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new model of Bell Helicopter until the AH-1 Huey Cobra in the mid 1960s and continued to work for Bell Helicopter until retiring in 1982.


His career with Bell


spanned 40 years and he held such positions as chief pilot, special projects engineer, director of flight and technical advisor to the technology staff. During his career, Carlson accumulated over 20,000 flight hours in both helicopters and airplanes. Floyd Carlson passed away on April 9, 1984, at the age of 66. On his weekly radio show, Paul Harvey paid tribute to Carlson’s invaluable contributions to the helicopter when he announced, “We’ve lost one of our irreplaceables – Pappy Carlson is dead…If anybody wrote the book on helicopters, he did.” In recognition of his pioneering efforts in helicopter development, Floyd Carlson received numerous honors and awards. For his gallant use of the experimental and unproven helicopter to rescue two fishermen from an ice floe drifting offshore in Lake Erie in 1945, Carlson received the U.S. Treasury Department’s Silver Life Saving Medal. The American Helicopter Society named Carlson an Honorary Fellow in 1954.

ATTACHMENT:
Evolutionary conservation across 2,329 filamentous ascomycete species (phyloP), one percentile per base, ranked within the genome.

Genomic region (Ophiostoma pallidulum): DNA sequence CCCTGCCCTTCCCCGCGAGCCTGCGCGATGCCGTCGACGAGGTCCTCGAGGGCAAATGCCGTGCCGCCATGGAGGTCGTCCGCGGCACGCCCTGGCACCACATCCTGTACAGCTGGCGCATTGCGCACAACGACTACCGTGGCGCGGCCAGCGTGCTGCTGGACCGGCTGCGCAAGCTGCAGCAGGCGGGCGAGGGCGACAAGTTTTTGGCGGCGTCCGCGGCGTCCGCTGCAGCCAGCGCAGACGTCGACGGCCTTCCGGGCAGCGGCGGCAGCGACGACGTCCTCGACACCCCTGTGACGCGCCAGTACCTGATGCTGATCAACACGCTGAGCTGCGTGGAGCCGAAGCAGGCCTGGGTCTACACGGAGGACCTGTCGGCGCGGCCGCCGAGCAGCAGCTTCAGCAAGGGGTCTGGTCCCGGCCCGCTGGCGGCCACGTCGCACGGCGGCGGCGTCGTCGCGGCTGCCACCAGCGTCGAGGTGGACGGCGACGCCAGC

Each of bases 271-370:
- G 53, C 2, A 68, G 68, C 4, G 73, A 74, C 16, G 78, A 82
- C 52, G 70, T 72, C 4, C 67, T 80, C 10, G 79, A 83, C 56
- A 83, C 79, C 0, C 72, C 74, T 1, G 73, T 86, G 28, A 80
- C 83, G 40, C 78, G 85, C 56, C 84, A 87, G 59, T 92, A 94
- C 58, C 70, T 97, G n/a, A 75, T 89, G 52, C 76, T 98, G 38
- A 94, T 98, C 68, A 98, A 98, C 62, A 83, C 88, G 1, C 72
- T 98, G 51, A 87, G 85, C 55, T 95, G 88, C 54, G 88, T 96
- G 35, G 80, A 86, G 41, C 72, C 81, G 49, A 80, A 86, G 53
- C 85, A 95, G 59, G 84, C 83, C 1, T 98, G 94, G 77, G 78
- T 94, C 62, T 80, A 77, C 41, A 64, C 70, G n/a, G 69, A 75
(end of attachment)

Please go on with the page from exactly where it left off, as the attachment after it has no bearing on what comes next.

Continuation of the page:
In 1973, the Helicopter


Association of America honored Carlson as a Pioneer in the helicopter industry, and in 1977 he was made an Honorary Fellow in the Society of Experimental Test


Above: Floyd Carlson demonstrates the Model 47’s stability by flying hands-off in March or 1946. This flight was part of the certification process for the Model 47’s historic first CAA helicopter certification. Photo: Courtesy of the collection of Todd Carlson


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